Locklear worries of world getting 'numb' to North Korean missle tests
WASHINGTON — Amid concerns about its development and testing of nuclear weapons, North Korea may be lulling the world into largely accepting its advances in missile technology, the admiral in charge of American forces in Asia and the Pacific said Tuesday.
Adm. Samuel Locklear told a Pentagon news conference that he is concerned by North Korea's frequent testing of ballistic missiles. Locklear heads U.S. Pacific Command, and his responsibilities include military relations with longtime U.S. ally South Korea.
North Korea often test-fires missiles, artillery and rockets, but the number of weapons tests it has conducted this year is much higher than previous years.
"Every time they do something that the international community has told them not to do, particularly as it relates to missile technology or nuclear technology, you have to assume that it's a step forward in technology," Locklear said. "Otherwise, they probably wouldn't be doing it."
Locklear said he worries that "you become somewhat numb" to reports of another North Korean missile test, adding, "you start to say, well, it's not such a big deal."
In the latest signs of international concern, a U.N. Security Council committee on Monday imposed sanctions on a North Korean shipping company that operates a ship seized last year by Panama for carrying undeclared military equipment from Cuba.
The North Korean company is suspected of helping arrange the shipment of arms in violation of a U.N. arms embargo imposed against Pyongyang in response to North Korea's nuclear and missile programs.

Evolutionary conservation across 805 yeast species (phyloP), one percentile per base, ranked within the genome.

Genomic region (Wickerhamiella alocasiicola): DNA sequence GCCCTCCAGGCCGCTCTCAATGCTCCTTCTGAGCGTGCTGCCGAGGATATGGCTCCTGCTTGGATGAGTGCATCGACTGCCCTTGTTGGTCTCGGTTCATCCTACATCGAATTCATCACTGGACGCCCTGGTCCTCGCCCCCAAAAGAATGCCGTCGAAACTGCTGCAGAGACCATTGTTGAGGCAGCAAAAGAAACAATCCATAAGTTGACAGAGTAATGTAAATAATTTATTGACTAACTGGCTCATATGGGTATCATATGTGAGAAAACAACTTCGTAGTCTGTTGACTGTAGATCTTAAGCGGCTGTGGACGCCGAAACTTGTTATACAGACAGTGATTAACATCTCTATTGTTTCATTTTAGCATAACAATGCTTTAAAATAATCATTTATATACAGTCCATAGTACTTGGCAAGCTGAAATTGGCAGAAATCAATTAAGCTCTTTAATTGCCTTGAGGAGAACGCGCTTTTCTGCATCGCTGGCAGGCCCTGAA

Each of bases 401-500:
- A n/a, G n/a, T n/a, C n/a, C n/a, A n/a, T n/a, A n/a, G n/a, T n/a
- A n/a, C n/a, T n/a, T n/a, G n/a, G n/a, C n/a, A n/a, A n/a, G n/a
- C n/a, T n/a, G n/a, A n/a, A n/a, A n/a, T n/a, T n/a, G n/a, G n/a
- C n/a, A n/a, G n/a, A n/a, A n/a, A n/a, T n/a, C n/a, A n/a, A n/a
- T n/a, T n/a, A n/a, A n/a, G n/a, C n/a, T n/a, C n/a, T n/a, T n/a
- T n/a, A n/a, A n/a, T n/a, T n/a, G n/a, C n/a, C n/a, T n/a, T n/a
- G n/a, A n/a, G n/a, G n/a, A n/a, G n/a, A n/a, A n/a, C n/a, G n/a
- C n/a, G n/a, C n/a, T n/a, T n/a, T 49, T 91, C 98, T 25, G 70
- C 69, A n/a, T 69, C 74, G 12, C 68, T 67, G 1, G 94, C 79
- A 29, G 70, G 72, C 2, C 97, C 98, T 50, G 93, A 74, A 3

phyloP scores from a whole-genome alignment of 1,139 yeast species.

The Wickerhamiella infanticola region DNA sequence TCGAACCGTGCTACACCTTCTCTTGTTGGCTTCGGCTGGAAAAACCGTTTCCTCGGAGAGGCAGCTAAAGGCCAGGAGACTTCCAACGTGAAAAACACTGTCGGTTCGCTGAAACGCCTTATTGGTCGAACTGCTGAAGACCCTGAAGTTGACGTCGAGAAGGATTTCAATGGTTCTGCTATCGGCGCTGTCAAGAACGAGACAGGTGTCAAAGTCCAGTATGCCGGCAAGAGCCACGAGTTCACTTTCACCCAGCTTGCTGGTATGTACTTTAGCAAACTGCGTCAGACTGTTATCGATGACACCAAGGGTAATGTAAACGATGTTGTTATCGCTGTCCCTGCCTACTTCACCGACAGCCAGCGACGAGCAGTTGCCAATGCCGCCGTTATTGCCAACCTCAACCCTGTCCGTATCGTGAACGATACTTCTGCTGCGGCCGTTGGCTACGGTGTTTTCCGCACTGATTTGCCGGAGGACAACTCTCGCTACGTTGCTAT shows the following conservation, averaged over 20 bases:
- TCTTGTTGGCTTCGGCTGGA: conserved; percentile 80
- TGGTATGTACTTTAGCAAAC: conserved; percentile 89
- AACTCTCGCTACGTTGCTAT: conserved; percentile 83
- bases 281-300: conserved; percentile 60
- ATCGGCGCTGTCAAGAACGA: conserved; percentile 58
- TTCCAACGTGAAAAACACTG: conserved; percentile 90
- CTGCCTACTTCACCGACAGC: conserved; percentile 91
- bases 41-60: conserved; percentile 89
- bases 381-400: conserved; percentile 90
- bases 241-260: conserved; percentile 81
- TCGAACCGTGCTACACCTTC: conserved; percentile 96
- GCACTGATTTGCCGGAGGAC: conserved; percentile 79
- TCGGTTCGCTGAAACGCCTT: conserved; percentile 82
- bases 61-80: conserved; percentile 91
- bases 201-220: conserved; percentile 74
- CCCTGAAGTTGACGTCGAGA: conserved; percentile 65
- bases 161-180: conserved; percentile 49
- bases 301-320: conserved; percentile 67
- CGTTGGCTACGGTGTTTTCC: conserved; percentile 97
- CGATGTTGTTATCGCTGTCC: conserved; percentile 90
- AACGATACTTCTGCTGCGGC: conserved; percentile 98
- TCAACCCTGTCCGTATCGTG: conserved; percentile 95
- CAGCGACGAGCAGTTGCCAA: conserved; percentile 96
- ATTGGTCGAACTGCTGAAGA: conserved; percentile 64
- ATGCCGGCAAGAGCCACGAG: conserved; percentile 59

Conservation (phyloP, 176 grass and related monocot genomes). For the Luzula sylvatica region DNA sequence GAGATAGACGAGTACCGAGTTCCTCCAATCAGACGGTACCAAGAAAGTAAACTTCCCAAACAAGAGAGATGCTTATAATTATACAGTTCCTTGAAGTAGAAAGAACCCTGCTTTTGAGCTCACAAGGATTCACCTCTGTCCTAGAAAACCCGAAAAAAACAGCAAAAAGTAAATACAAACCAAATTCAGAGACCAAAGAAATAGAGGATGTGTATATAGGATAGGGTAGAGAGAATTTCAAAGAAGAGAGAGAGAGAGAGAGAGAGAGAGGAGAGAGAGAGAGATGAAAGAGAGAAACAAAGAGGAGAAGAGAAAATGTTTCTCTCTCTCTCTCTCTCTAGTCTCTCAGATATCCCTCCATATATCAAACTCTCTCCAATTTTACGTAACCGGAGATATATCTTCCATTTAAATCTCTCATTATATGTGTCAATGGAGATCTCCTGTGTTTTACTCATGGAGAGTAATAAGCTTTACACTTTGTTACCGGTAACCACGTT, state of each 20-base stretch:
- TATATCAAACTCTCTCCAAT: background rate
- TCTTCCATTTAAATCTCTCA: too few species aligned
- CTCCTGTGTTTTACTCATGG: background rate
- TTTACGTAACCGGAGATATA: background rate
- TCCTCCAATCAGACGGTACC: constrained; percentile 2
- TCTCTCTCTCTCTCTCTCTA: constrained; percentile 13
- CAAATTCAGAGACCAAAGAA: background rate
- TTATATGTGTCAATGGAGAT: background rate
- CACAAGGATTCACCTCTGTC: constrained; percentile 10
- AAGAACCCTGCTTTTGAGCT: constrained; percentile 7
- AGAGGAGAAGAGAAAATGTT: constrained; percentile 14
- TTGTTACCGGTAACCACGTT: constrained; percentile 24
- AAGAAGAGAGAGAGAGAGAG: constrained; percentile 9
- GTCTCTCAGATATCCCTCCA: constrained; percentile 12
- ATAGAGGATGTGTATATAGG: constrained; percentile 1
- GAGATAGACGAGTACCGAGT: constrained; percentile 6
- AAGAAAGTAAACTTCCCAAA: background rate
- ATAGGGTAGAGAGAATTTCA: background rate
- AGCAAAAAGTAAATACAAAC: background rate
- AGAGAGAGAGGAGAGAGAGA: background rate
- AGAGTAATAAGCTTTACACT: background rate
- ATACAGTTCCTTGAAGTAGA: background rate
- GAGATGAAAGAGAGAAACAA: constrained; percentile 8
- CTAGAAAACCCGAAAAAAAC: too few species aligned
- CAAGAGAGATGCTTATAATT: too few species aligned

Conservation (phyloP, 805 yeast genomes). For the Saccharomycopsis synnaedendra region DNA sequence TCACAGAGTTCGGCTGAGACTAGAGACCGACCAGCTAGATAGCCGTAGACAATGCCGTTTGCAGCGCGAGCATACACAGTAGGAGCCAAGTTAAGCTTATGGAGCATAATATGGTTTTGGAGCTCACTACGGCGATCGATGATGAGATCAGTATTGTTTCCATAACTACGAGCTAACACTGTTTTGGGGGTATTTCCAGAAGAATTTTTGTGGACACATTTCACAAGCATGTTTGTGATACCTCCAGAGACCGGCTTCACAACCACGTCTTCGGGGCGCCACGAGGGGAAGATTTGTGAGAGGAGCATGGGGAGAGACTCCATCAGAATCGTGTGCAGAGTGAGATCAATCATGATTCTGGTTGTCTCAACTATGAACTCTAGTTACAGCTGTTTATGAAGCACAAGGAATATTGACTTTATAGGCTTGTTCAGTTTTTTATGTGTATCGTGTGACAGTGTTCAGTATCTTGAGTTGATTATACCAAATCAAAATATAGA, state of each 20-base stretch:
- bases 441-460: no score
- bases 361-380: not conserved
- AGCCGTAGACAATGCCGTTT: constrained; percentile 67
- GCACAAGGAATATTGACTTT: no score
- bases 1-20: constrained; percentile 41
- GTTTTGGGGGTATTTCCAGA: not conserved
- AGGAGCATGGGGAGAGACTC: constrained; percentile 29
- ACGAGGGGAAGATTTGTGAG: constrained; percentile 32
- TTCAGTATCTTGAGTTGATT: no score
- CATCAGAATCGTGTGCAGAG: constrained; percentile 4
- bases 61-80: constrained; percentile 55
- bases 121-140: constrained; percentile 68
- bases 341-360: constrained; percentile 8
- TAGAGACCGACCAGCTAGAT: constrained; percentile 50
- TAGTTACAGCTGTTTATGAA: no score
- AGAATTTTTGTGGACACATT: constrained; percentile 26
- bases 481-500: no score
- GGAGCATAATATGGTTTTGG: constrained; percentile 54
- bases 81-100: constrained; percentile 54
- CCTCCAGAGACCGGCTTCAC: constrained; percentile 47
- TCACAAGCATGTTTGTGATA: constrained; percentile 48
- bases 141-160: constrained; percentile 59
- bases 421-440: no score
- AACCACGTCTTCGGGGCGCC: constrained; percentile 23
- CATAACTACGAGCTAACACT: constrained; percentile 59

Locklear said this and other recent developments highlight the importance of partnering with other countries to counter illicit North Korean weapons activities.
The admiral referred to a counter-proliferation exercise, dubbed Fortune Guard 2014, that is scheduled to take place Aug. 4-7 in and around Hawaii. Portions of the exercise will be at sea, including a role-playing event involving service members boarding a vessel as an interdiction rehearsal.
It is the first such exercise hosted by the U.S. in the Pacific. The U.S. has invited 35 nations to participate, including China, and18 countries have agreed. Confirmed participants include Australia, Japan, South Korea, Cambodia, Malaysia, Vietnam, Canada, India, Indonesia and Thailand.
Exercises of this type are aimed at deterring or stopping the spread of a variety of weapons and weapon technologies in the Pacific, but the biggest concern is nuclear weapons and one of the most targeted violators is North Korea.
U.S. officials say efforts to secretly move weapons of mass destruction have become more sophisticated, often breaking the weapons into pieces in order to better camouflage their delivery.
A senior defense official said the weapons parts are more frequently being moved by commercial air and ground transport rather than by ship, which had been the most prevalent method in the past. And weapons proliferators are often using multiple pathways and transit routes to evade detection.
The official spoke on condition of anonymity in order to discuss intelligence-related details about U.S. efforts to counter the spread of illicit weapons.